By Jessica Brodie
In a year of struggling apportionment payments because of COVID-19 and financial woes statewide, conference leaders are celebrating some good news: monthly apportionment receipts have returned to normal levels.
However, given below-normal giving in the first part of the year, apportionments are down conference-wide.
As of Nov. 13, the conference treasurer reports total paid apportionments of $10.9 million of the $17.6 million budget for the year, or 61.97 percent. That’s a drop of 6.98 percentage points from this time last year, which saw $12.2 million collected, or 68.95 percent.
“We continue to lag behind 2019 in terms of percent of budget collected,” said Beth Westbury, treasurer for the South Carolina Conference of the United Methodist Church. “Currently, we have 194 churches that have not paid anything toward apportionments for 2020. Last year at this time number was 124. We are encouraging those churches who have not paid anything to contribute, even if in a small amount.
“We would like to have 100 percent of our churches participate in the support of the missions and ministries that occur at the state and denominational levels.”
However, Westbury said, while January through May apportionment receipts were below normal, beginning in June, the monthly apportionment receipts returned to normal levels.
“For most months, apportionment collections range between $1.2 million and $1.4 million. We have had several months recently with collections in the normal range,” she said. ”It is my hope that if we can continue the normal pace of collections, we will collect 82 percent of our budget.
“This is not near our normal collection rates, but this has not been a normal year.”
“Thank you to all the churches and charges for their generosity up to this point in time. It’s a blessing as we enter the end of the year,” said the Rev. Mitch Houston, chair of the conference Council on Finance and Administration. “Let us all join together being the church and doing what we can do with our gifts.”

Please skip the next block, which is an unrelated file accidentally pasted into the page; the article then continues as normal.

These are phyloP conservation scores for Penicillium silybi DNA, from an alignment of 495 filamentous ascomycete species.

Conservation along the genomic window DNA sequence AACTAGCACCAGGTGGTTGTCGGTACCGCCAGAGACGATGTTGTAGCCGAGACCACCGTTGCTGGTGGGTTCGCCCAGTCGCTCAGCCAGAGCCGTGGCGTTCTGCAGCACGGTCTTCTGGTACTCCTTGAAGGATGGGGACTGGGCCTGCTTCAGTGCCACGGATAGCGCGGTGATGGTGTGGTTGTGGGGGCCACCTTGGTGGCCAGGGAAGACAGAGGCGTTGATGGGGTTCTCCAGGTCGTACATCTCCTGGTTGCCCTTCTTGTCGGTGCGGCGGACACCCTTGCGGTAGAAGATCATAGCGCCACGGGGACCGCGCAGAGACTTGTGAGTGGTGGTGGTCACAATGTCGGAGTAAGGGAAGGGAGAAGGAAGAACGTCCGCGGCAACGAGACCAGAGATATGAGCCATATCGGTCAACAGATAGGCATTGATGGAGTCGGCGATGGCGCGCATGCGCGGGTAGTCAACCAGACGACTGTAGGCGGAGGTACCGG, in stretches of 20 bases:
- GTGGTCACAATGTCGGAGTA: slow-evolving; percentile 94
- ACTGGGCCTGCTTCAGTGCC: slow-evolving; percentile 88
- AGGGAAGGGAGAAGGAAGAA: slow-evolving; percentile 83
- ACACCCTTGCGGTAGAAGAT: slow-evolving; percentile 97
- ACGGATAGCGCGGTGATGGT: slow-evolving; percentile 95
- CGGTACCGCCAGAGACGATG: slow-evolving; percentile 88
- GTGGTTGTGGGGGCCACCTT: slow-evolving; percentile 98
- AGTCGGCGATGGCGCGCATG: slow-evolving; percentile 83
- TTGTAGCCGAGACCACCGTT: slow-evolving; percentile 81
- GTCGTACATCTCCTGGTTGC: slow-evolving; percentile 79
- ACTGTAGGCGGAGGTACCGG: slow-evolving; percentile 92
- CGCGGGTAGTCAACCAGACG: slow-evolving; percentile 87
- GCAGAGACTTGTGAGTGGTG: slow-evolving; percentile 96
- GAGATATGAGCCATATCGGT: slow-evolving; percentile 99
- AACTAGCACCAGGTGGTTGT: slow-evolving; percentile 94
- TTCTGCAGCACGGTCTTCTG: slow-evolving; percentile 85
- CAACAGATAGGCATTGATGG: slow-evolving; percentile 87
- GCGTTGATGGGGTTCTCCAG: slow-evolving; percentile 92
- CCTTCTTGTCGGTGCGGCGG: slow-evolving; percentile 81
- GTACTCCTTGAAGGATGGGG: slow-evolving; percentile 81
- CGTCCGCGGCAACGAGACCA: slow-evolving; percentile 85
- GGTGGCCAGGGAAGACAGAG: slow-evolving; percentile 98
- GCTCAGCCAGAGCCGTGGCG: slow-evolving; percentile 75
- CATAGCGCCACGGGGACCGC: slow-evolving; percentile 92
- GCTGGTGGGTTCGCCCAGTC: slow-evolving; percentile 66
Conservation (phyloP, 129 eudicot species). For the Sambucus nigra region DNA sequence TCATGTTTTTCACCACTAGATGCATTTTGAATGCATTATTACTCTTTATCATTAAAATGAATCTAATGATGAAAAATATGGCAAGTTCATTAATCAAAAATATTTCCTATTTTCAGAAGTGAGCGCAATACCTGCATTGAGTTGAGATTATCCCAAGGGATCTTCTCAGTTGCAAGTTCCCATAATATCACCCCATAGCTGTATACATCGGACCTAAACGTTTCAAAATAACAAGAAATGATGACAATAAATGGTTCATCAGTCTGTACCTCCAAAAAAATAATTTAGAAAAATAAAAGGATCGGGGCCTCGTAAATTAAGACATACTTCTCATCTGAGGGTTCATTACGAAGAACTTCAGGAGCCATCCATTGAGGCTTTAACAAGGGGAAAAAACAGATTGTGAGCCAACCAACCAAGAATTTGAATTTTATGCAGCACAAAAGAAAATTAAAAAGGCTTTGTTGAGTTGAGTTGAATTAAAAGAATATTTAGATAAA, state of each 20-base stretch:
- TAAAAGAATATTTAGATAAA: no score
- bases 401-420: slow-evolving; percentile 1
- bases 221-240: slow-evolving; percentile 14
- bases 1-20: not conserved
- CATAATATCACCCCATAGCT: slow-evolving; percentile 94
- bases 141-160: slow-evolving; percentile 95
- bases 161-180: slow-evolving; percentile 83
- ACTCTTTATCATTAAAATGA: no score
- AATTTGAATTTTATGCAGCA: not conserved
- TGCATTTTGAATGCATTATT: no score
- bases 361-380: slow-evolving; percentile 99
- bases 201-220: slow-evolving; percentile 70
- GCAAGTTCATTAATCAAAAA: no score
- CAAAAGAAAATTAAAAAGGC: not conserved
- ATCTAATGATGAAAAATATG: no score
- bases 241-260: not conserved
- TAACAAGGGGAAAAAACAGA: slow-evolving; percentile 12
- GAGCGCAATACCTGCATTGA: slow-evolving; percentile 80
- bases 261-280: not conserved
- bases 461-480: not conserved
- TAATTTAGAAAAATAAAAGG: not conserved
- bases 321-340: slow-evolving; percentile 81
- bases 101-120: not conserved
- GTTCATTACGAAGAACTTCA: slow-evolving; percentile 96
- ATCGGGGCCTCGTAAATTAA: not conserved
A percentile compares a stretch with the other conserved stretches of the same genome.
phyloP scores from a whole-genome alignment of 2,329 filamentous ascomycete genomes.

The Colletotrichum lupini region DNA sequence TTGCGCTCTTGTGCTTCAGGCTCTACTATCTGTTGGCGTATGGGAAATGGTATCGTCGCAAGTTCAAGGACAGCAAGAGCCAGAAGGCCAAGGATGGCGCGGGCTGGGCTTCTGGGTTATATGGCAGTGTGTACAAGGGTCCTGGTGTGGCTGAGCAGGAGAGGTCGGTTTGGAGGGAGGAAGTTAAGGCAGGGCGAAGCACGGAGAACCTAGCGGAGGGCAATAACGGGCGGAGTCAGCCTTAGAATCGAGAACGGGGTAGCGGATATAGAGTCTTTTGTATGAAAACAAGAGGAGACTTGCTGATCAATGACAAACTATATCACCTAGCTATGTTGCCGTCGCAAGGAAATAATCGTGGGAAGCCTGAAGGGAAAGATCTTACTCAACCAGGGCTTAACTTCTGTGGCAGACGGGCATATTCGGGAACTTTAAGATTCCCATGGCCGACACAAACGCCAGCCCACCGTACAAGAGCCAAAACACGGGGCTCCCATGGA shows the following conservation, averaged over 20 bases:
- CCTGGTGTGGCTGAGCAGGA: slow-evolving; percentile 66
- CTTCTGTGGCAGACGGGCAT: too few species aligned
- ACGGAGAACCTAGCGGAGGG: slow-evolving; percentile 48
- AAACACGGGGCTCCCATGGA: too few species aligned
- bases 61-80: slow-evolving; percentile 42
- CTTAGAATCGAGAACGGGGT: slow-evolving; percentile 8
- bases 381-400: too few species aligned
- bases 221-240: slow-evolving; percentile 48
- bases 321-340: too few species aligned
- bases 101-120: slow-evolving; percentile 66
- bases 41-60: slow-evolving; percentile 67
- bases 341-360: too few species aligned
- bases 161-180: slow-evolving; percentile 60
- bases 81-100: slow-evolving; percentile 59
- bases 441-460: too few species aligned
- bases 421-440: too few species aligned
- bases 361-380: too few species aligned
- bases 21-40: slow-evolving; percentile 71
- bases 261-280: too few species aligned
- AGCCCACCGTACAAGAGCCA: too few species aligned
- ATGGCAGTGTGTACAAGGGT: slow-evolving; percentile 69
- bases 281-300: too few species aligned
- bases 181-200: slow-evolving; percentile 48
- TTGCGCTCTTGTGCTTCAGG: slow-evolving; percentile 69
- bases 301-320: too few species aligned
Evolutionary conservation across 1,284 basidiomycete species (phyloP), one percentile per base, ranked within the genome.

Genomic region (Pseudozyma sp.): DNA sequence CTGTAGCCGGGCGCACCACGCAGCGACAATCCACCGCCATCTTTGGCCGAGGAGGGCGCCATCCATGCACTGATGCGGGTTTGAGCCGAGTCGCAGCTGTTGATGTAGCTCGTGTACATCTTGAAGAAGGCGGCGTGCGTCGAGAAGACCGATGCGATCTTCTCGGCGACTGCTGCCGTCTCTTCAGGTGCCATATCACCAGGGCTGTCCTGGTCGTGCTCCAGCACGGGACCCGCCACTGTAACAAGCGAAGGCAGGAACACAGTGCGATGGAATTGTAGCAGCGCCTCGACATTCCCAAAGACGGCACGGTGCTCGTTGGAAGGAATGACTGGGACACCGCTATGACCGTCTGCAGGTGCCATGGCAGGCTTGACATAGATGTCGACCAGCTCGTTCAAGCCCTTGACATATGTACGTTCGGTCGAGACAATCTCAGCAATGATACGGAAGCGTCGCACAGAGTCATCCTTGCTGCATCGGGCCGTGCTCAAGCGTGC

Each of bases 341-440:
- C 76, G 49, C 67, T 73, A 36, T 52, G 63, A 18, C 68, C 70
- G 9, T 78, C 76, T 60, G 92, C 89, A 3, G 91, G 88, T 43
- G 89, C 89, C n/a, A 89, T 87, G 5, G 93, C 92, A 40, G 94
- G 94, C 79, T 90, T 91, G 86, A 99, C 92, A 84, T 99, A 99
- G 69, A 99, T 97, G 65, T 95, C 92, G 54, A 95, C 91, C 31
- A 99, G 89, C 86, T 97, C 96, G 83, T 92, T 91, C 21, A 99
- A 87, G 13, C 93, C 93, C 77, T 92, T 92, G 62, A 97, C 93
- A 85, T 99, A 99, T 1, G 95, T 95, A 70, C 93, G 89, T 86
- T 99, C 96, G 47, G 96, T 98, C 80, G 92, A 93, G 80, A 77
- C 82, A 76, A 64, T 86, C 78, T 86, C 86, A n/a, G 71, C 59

Houston said as of press time, 194 churches of the 964 churches in the conference had not given anything toward their apportionment payments.
“We hope that by the end of the year each church could pay something toward their apportionments,” Houston said.
Westbury said, there is another thing to celebrate, as the Orangeburg District is showing an increase in apportionment giving over the prior year. At this time last year, Orangeburg had collected $708,571. This year it has collected an increase, at $737,152; it is an increase of $28,581.
“We hope the momentum in the Orangeburg district will catch on in other districts,” Westbury said. “I appreciate the leadership the Rev. Ken Nelson has given in the short time he has served the district.”
Thursday, Jan. 14, 2021, is the last day to pay apportionments. Payments must be in the treasurer’s office by 4 p.m. that day. If the church is paying electronically, either through Vanco or the new church portal, the payment must be initiated by 3 p.m. Tuesday, Jan. 12, 2021. After that time, they will temporarily close the payment portals to allow time for payments in process to clear and for staff to prepare for the 2021 year.
“I applaud the work of our churches and the way they have adapted and overcome the challenges this year has presented,” Westbury said. ”I believe that our churches will continue to rebound from the setbacks experienced this year and will grow in their faith from this experience.”
By Jessica Brodie